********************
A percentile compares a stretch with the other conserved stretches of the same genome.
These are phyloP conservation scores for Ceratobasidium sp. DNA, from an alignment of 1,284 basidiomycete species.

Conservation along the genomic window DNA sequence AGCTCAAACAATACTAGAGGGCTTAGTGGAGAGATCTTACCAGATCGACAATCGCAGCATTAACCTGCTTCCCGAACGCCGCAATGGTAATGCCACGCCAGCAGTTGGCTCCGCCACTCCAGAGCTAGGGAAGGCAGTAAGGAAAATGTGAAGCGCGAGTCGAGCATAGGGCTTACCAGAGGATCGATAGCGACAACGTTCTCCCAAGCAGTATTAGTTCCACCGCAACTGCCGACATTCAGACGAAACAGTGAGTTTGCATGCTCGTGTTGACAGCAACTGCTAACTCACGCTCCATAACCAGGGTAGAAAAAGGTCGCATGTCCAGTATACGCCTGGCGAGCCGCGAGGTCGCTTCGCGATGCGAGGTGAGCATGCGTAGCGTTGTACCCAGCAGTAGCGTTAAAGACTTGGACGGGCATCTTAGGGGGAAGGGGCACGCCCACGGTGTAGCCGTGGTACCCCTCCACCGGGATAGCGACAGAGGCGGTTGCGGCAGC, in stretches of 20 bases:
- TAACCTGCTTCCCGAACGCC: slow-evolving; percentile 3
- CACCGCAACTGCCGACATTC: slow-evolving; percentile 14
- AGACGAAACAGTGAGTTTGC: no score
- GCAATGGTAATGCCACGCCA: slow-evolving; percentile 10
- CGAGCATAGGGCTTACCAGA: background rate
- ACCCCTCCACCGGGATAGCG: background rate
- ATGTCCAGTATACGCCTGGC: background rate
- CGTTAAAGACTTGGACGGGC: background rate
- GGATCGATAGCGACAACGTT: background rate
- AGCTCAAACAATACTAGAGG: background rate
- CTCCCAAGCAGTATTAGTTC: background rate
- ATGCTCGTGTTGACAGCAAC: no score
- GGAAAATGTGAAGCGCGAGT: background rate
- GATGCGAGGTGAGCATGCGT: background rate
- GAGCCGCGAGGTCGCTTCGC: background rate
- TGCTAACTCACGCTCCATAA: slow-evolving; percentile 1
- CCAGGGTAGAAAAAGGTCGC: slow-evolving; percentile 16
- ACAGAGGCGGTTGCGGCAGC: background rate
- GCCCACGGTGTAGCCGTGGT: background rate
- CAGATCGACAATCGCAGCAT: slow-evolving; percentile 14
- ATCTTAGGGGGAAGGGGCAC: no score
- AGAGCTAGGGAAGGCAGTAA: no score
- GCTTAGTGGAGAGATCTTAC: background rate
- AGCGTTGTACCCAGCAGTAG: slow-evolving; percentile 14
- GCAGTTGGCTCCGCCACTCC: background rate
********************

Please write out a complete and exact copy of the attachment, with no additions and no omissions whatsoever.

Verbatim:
A percentile compares a stretch with the other conserved stretches of the same genome.
These are phyloP conservation scores for Ceratobasidium sp. DNA, from an alignment of 1,284 basidiomycete species.

Conservation along the genomic window DNA sequence AGCTCAAACAATACTAGAGGGCTTAGTGGAGAGATCTTACCAGATCGACAATCGCAGCATTAACCTGCTTCCCGAACGCCGCAATGGTAATGCCACGCCAGCAGTTGGCTCCGCCACTCCAGAGCTAGGGAAGGCAGTAAGGAAAATGTGAAGCGCGAGTCGAGCATAGGGCTTACCAGAGGATCGATAGCGACAACGTTCTCCCAAGCAGTATTAGTTCCACCGCAACTGCCGACATTCAGACGAAACAGTGAGTTTGCATGCTCGTGTTGACAGCAACTGCTAACTCACGCTCCATAACCAGGGTAGAAAAAGGTCGCATGTCCAGTATACGCCTGGCGAGCCGCGAGGTCGCTTCGCGATGCGAGGTGAGCATGCGTAGCGTTGTACCCAGCAGTAGCGTTAAAGACTTGGACGGGCATCTTAGGGGGAAGGGGCACGCCCACGGTGTAGCCGTGGTACCCCTCCACCGGGATAGCGACAGAGGCGGTTGCGGCAGC, in stretches of 20 bases:
- TAACCTGCTTCCCGAACGCC: slow-evolving; percentile 3
- CACCGCAACTGCCGACATTC: slow-evolving; percentile 14
- AGACGAAACAGTGAGTTTGC: no score
- GCAATGGTAATGCCACGCCA: slow-evolving; percentile 10
- CGAGCATAGGGCTTACCAGA: background rate
- ACCCCTCCACCGGGATAGCG: background rate
- ATGTCCAGTATACGCCTGGC: background rate
- CGTTAAAGACTTGGACGGGC: background rate
- GGATCGATAGCGACAACGTT: background rate
- AGCTCAAACAATACTAGAGG: background rate
- CTCCCAAGCAGTATTAGTTC: background rate
- ATGCTCGTGTTGACAGCAAC: no score
- GGAAAATGTGAAGCGCGAGT: background rate
- GATGCGAGGTGAGCATGCGT: background rate
- GAGCCGCGAGGTCGCTTCGC: background rate
- TGCTAACTCACGCTCCATAA: slow-evolving; percentile 1
- CCAGGGTAGAAAAAGGTCGC: slow-evolving; percentile 16
- ACAGAGGCGGTTGCGGCAGC: background rate
- GCCCACGGTGTAGCCGTGGT: background rate
- CAGATCGACAATCGCAGCAT: slow-evolving; percentile 14
- ATCTTAGGGGGAAGGGGCAC: no score
- AGAGCTAGGGAAGGCAGTAA: no score
- GCTTAGTGGAGAGATCTTAC: background rate
- AGCGTTGTACCCAGCAGTAG: slow-evolving; percentile 14
- GCAGTTGGCTCCGCCACTCC: background rate